It’s fair time in South Dakota, bringing entertainment for all with singers like Emily Osment and Josh Turner gracing the smallish town of Mitchell. Country Man and I saw him a few years ago, back in our dating days. To say it was a test of my love for him is an understatement, as Turner is as handsome as he is a good singer.
Weeks before the Corn Palace Festival began, my husband called to say Loretta Lynn was coming and why don’t I grab us a few tickets?
So I did, and gladly paid the $35 per ticket to see a country legend in action. It wasn’t but a few days later that Country Man called again, saying Loretta Lynn has come down with something, and a new act would replace her.
If you haven’t guessed by the title of this post, the replacement act was Tanya Tucker.
Now, now I was completely stoked.
Growing up, I listened to some country here and there but most of it was Dave Mathews and the like. I connected with Tanya Tucker’s music right away. And Dolly, of course.
The day of her concert was a hot one, and the fair commencement was pushed back because the carnival workers would have dropped like flies in the heat.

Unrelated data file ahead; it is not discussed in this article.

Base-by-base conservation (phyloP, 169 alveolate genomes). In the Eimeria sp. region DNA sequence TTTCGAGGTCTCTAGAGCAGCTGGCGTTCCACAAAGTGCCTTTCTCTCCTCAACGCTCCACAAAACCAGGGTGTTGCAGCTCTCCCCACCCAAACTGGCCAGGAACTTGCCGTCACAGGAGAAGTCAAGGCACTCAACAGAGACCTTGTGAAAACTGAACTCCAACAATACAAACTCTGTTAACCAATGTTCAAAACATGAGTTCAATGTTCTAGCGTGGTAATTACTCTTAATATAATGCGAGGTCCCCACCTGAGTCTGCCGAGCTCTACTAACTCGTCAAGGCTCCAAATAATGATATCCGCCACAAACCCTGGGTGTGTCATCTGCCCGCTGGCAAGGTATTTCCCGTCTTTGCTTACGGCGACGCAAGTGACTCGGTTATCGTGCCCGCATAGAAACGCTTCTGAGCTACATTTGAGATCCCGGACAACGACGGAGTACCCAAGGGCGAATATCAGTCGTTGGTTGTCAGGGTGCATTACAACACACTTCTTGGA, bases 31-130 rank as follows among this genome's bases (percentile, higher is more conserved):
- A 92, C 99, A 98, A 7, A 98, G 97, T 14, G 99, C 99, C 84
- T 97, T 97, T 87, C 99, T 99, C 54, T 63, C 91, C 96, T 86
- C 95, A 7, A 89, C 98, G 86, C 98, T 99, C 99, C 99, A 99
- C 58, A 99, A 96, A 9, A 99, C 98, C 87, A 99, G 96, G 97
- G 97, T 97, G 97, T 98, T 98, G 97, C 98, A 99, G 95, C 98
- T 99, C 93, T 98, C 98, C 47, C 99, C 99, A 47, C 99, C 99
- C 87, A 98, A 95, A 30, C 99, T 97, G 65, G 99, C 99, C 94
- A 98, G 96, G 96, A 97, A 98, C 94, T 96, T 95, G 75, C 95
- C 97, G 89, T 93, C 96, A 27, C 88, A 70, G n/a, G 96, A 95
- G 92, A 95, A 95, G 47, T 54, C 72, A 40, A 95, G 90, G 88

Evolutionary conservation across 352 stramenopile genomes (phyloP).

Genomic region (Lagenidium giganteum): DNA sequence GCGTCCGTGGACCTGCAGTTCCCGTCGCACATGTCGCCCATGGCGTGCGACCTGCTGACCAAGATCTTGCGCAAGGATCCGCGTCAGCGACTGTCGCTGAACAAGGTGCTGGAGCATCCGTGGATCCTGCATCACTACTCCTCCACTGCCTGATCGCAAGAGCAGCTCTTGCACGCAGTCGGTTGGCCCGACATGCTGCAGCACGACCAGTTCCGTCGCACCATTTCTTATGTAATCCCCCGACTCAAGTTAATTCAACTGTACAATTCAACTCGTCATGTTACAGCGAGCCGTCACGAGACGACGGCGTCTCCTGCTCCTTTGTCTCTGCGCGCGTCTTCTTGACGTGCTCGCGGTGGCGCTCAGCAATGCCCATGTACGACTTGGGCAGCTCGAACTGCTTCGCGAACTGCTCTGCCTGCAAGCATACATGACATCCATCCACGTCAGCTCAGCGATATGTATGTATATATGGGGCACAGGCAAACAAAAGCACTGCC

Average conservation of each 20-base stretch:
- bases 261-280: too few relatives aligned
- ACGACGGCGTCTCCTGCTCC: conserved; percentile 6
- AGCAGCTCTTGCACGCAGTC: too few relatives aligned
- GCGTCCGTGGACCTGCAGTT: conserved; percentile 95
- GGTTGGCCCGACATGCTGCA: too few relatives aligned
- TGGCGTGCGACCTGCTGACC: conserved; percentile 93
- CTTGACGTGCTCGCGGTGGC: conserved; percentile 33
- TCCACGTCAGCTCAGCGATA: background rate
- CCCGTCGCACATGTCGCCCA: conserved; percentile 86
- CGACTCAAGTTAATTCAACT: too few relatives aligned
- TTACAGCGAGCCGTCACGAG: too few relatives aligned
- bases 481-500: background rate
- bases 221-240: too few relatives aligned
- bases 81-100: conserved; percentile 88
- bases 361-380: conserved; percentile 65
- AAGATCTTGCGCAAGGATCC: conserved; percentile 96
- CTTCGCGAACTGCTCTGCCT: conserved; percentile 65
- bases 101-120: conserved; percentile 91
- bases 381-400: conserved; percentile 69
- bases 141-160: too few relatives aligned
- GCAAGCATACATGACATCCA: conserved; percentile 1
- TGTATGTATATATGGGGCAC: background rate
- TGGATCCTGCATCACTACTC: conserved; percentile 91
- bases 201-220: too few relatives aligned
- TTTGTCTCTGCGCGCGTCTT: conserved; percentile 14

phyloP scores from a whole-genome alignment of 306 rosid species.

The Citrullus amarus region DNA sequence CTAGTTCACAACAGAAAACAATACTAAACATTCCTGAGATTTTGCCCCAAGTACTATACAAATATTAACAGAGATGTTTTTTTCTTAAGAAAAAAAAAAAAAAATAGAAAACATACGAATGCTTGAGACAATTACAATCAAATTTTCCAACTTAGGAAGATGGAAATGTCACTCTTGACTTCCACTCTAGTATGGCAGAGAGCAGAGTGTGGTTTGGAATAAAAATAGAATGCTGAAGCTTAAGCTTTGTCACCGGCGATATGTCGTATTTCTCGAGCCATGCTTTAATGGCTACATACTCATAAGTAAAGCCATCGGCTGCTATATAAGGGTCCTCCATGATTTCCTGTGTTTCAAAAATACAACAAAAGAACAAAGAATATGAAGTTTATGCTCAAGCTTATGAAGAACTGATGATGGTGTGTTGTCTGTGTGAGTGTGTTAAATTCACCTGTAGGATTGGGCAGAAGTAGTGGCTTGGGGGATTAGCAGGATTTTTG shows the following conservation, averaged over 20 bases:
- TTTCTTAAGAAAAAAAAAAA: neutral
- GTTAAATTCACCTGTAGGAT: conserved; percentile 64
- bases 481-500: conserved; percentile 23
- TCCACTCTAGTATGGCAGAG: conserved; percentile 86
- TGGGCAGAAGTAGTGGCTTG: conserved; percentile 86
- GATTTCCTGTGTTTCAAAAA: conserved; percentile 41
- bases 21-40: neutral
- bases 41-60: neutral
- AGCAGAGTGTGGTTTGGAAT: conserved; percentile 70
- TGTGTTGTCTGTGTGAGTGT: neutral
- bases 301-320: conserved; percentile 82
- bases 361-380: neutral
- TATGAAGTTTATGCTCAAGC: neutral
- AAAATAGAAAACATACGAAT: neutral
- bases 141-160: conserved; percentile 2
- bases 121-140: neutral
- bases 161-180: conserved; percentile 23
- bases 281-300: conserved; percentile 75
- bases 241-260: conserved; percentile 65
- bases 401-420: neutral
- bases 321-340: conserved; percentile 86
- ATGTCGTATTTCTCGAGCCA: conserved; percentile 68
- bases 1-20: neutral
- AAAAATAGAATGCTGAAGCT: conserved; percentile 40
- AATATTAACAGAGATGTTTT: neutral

We walked into a store along the street, buying Country Man some new Wranglers (he goes through a pair like nobody’s business). We headed toward the Corn Palace to take our seats. As I looked around, I noticed we were one of the few “young” couples among the crowd. Elderly couples migrated from all around, the men in their button up shirts and hair slicked over, their wives with red lipstick and sparkly belts. They were looking good.
My husband ran his new jeans back to the pickup, and on his return passed a slow moving veteran. The man laughed to him, saying I can’t move as fast you do anymore! He proceeded to talk to my husband, calling Loretta Lynn a sellout and that Tanya Tucker’s the real talent. But you wanna know who the real hero is, he asked? Joe Foss. Now that man is a hero.
We took our seats and waited, eating walking tacos and watching the stadium fill. My husband sat next to a man with silver hair, and after looking around saw most of the hair was silver. But it was the ones with silver hair who were dancing freely to the music in a country western fashion, husbands with arms around wife’s waist.
Tanya Tucker came out on stage and fans clapped with calm anticipation. Her performance was beautiful, and her enthusiasm did not tell she’s been in this business for forty years. Tucker shared stories about her songs, her spotlight journey, her public mistakes. She talked about grace and new beginnings, the chance to make wrong done’s right.
She’s a woman who has been there, been around, been up and been down. I listened a little closer to the words she sang. Country Man was partial to Strong Enough to Bend and I smiled through Love Me Like You Used To.
It seems country singers begin in small towns and finish in small towns.
And life on the farm is good.